(Michael Feingold’s article appeared in the Village Voice, 11/14.)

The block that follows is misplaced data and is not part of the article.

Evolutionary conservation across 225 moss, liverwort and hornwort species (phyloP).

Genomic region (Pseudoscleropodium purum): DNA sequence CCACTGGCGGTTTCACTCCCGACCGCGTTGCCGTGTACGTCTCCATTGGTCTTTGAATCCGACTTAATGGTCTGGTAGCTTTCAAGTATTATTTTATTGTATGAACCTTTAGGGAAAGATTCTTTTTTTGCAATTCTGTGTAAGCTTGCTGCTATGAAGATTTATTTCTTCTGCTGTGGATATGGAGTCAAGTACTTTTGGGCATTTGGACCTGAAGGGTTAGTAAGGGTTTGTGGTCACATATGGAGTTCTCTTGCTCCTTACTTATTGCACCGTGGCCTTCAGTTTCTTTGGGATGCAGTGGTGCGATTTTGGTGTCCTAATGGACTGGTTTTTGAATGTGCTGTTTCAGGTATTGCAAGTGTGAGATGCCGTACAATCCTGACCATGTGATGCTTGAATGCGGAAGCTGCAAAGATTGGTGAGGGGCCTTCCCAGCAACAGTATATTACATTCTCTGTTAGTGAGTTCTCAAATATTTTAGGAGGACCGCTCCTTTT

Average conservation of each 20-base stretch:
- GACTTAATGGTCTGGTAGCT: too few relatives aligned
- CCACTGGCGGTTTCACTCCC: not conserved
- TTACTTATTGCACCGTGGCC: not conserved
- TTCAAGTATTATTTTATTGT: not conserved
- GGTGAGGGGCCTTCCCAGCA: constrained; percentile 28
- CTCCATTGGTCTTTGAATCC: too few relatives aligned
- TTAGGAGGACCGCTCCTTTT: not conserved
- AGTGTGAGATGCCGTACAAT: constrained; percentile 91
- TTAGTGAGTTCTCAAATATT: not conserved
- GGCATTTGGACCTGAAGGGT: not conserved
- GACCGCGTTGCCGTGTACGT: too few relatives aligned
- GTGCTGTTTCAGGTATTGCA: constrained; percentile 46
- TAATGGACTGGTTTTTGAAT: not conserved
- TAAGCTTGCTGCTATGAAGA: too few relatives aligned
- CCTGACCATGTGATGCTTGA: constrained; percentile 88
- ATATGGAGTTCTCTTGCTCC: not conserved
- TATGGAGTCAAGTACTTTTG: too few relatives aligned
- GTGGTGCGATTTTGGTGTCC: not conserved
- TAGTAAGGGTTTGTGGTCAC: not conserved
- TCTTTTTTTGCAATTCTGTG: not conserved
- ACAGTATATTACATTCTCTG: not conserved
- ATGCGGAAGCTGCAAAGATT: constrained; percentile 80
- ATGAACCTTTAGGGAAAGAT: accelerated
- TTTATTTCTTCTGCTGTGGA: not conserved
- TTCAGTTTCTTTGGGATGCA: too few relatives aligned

In a sense, Chekhov had to invent his own peculiar method—"peculiar" meaning both distinctly odd as well as distinctively individual—that gives his work its lasting value. He clearly understood the rules of conventional playwriting, but, as his early play Ivanov (1887) demonstrates, he instinctively resisted obeying them. Ibsen, the playwright of highest stature in the period just before Chekhov, had found ways to adhere to the French "well-made play" form while infusing it with deeper psychology and higher meaning. Chekhov, in contrast, had to fragment it. In The Seagull and the three other masterpieces that followed it, he built mosaics of minute detail, under which the form's rigid outlines are only dimly glimpsed, like some half-buried memory, splintered and ironized beyond recall.


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